In Design Hunting, Tom Kundig Rules

General / People / Places / September 4, 2015

This is a pair to be reckoned with, in a magazine for the ages.

Wendy Goodman is penning odes of superlatives to Tom Kundig’s newest endeavor, in the pages of the soon-to-be-released issue of Design Hunting from New York magazine.

“The whole project is such a surprise,” the magazine’s design editor says. “I was so blown away at his visual vocabulary – I haven’t seen anything else like it in New York.”

Which is quite a statement, coming from a woman who spends most of her days mastering the New York subway system, searching for the finest, the quirkiest and the coolest designs in the city.

But then again, this is Tom Kundig.

The Seattle-based architect has taken on a pre-war water tower atop a 17-story building in New York’s Upper East Side, gutting its interior and bringing his own brawny, born-in-the-Northwest-mountains aesthetic to the table, then rethinking its function – but not its form.

“What struck me about this project was the industrial, muscular, hefty nature of the work, but there’s also something very enticing about it,” she says. “It’s a strong architectural piece, but also inviting with what he inserts inside.”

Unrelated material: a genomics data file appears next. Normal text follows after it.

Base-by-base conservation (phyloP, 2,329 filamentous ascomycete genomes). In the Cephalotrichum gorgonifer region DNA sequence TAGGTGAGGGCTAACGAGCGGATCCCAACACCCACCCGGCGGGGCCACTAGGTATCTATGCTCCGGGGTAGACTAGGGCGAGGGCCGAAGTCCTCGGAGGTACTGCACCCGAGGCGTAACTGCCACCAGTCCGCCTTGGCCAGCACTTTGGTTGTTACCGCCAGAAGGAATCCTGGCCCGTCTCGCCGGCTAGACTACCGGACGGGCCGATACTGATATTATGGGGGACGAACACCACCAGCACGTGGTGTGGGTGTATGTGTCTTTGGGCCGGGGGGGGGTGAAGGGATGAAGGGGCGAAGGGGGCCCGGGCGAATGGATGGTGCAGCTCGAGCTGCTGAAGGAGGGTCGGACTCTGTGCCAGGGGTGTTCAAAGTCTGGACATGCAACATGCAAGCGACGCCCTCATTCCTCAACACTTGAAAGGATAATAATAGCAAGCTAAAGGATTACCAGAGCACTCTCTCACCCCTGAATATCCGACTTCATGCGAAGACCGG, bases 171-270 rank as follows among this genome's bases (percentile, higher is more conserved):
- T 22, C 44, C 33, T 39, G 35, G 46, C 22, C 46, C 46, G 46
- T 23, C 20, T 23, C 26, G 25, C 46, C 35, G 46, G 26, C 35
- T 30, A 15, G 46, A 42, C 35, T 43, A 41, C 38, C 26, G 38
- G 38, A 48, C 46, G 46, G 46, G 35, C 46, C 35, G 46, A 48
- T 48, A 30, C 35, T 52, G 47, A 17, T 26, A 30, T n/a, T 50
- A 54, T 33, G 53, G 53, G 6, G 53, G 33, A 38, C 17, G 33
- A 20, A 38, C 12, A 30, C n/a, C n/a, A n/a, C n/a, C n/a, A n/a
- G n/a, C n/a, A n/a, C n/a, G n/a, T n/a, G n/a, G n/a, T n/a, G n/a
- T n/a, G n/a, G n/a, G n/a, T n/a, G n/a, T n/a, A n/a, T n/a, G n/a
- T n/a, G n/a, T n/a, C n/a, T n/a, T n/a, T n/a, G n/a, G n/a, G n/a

Kundig replaced windows with steel sashes, then added metal curtains to give them calm and intimacy. He brought in a fireplace to add warmth, picking up the pattern of exterior grillwork for its opening. And he added an industrial grade, exposed stairway – assembled on site, then softened with leather treads.

“He cleared it all out and made this breathtaking space,” she says.

Amazingly, it continues to function as a water tower, with thousands of gallons in its tank on top. “It wasn’t built as a folly, but as a working space,” she says.

Below, its work is purely residential now – though certainly it breathes its own special brand of East Side air. “The luxury of having that volume of space is rare,” she says. “The height of the space and the double windows makes it feel like you’re in a castle somewhere.”

But you’re not. You’re in Kundig Land, in the middle of Manhattan.

And you’re very cool.

For more of Wendy Goodman’s design coverage, go here.

Photo credit: Jason Schmidt / New York Magazine

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Michael Welton
I write about architecture, art, and design for national and international publications. I am the author of "Drawing from Practice: Architects and the Meaning of Freehand" (Routledge, 2015), and the former architecture critic for the News & Observer in Raleigh, N.C.




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